Last year more than 83 million people in low and middle income countries were affected by natural disasters. We may not know when or where the next disaster will strike, but we know it will. So why do we still treat disasters like surprises? A new CGD report urges a different approach: make disasters predictable, using the principles and practices of insurance. Hear from four members of the working group in this week's podcast.
CGD Policy Blogs
In Haiti, already the poorest country in the western hemisphere, Hurricane Matthew’s devastation is still being calculated. We know that hundreds of people have died, and the damage to Haiti’s already-fragile infrastructure is immense. So what can people in rich countries do to help? Based on the latest research on humanitarian disaster relief and on the lessons learned in the wake of the 2010 earthquake in Haiti, here are some do’s and some don’ts for policymakers and individuals.
“Cat” bonds are effectively a cheaper source of large-scale insurance coverage against clearly measured risks like earthquakes, storms, or even disease outbreaks. Generally, though, coverage hasn’t trickled down to the poorer and most at-risk countries—precisely those which are most vulnerable when aid fails to arrive or arrives piecemeal. Scaling up this market for lower-income countries would provide better shielding against many risks that undermine development overseas.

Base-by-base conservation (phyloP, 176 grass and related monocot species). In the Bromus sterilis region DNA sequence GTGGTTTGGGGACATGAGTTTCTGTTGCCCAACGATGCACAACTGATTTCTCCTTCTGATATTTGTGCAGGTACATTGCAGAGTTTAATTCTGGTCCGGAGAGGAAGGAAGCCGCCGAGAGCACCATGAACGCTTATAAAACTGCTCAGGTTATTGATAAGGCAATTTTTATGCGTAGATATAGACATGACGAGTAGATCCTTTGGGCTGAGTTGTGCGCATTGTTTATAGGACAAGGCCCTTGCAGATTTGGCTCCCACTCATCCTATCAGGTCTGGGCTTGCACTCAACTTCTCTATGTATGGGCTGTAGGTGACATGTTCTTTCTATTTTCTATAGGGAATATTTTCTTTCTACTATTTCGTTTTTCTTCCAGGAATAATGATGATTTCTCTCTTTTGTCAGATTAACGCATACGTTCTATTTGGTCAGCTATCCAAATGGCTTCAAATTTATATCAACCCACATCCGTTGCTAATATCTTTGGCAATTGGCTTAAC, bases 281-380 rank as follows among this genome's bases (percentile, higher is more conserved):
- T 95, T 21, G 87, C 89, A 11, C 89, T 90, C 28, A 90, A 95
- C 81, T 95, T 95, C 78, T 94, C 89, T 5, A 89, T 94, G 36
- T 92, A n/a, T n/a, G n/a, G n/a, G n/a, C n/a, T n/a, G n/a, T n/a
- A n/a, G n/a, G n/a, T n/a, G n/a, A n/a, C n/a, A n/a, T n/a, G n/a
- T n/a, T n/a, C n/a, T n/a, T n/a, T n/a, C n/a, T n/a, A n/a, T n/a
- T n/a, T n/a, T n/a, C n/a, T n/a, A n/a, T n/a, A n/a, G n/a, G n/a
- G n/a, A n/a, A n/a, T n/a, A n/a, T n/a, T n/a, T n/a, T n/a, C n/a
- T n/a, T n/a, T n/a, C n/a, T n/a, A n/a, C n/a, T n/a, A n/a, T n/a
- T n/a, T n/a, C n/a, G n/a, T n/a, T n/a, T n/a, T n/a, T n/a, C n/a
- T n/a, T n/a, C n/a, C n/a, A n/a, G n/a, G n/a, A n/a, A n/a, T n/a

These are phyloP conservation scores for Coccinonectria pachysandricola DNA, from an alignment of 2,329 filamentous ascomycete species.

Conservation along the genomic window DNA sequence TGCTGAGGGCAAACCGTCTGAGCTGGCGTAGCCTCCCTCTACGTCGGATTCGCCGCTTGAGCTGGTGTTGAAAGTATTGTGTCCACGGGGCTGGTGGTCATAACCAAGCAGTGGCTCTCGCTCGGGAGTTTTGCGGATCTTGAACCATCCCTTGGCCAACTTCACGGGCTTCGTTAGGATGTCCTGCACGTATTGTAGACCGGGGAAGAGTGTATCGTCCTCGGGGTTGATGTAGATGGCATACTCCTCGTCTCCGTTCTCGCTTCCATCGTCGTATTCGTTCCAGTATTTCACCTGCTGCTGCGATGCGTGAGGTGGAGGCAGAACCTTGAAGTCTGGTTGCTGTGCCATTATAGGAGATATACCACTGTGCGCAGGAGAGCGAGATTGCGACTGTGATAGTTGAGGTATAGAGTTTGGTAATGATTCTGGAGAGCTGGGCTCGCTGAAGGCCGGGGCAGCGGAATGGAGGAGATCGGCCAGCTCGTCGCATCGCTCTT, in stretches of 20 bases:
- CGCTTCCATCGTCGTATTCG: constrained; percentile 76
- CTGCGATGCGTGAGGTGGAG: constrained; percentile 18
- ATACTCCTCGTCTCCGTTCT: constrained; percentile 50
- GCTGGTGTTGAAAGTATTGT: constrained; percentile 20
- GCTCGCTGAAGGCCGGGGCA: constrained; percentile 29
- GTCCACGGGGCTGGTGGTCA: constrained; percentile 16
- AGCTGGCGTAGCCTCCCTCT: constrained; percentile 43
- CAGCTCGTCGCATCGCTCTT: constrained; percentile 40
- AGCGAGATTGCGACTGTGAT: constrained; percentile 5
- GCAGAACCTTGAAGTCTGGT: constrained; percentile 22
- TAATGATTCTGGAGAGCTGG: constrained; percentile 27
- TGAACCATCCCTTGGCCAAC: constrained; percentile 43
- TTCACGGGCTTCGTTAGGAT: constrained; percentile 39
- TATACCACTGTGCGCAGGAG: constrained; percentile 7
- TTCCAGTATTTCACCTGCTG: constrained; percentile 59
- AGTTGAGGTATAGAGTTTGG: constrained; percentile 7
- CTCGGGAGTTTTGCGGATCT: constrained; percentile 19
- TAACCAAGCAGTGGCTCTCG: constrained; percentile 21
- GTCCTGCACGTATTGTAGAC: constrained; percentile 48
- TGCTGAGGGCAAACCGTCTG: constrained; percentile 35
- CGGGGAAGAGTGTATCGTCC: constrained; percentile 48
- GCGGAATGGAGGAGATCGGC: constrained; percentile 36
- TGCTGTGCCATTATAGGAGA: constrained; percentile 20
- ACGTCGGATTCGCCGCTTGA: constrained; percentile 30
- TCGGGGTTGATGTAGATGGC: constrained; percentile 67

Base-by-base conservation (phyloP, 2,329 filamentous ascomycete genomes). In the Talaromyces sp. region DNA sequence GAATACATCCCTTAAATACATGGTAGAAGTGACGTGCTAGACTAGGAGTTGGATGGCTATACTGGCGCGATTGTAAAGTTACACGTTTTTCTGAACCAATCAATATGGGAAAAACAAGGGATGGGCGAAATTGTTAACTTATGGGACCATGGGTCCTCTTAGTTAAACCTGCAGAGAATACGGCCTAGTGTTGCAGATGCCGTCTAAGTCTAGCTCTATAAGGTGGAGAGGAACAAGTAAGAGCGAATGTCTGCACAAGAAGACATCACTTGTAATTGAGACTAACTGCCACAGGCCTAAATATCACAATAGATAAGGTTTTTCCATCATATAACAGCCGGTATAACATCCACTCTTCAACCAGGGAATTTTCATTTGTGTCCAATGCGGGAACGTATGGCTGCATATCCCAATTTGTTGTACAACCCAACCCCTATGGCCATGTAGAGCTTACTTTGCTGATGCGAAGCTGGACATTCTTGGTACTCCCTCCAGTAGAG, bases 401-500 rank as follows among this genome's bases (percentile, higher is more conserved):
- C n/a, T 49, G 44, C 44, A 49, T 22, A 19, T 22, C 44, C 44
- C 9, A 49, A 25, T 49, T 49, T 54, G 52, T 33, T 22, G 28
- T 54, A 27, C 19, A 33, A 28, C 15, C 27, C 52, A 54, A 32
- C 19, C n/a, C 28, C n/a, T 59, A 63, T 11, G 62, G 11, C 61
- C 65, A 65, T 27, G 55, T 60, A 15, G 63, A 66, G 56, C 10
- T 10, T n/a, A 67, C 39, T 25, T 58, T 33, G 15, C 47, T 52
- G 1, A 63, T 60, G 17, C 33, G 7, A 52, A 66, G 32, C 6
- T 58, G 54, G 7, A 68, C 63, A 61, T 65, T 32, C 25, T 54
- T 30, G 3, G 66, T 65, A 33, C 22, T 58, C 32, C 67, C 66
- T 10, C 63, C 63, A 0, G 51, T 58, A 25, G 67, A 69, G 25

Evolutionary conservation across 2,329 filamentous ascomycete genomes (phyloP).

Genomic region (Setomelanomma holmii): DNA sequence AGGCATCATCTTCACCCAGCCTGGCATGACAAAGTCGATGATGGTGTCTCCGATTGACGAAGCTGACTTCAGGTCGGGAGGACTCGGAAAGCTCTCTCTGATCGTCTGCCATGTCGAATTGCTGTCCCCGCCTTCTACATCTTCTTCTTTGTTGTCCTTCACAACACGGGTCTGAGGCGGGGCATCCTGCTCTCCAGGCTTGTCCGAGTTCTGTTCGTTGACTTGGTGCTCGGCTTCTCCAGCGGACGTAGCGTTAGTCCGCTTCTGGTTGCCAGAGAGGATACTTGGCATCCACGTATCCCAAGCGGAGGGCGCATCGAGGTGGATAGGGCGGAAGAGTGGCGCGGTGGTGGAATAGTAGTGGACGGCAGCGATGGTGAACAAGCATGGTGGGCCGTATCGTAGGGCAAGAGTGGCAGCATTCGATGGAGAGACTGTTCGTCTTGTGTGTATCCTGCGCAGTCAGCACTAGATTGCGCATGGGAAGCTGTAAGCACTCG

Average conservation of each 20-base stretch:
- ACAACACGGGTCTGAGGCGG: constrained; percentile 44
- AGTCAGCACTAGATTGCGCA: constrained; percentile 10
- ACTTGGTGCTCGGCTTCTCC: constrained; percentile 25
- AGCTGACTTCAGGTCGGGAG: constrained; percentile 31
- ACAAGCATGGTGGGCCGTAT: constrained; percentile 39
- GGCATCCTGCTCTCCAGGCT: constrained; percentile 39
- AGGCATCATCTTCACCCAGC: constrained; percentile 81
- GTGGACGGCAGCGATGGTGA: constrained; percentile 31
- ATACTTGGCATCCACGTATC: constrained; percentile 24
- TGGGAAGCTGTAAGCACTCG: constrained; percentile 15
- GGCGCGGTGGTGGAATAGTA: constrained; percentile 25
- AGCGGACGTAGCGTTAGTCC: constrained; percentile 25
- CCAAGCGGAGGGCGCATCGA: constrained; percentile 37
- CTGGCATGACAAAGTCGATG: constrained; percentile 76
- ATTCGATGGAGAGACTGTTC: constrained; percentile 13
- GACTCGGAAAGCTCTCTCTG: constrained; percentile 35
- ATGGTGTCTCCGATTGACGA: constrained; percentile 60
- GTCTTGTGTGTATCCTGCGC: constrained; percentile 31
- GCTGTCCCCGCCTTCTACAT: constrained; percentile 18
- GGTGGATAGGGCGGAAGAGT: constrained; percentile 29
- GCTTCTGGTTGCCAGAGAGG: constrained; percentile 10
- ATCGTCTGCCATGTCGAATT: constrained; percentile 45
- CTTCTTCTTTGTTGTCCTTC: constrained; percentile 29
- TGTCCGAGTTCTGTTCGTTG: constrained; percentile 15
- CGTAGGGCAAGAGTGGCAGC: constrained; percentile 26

When a disaster strikes, we are urged to send money, and many people do—but is there a better way to fund the relief effort? My guests this week, DFID chief economist Stefan Dercon and CGD senior analyst Theo Talbot, believe that insurance can help.
Aid for countries after a disaster is rooted in our best impulses, but the way we provide it urgently needs to be reformed. We spend too little on reducing the costs of future disasters, aid shows up too late, and calls for reform are met with replies of “too bad” because the poorest people bear the greatest costs. But this is a problem that we can fix.
Financing for humanitarian aid is broken. The costs of rapid- (like cyclones) and slow- (like drought) onset disasters are concentrated in poor, vulnerable countries, with a bill to donors of more than $19 billion last year. But far too often, we wait until crises develop before funding the response—what experts at CGD’s recent panel event (recording available at the link) described as a medieval approach of passing around begging bowls and relying on benefactors. The delays make crises worse. And since money shows up, however imperfectly, when things go wrong, it undermines incentives to build resilience, relegating vulnerable people to depending on fickle goodwill.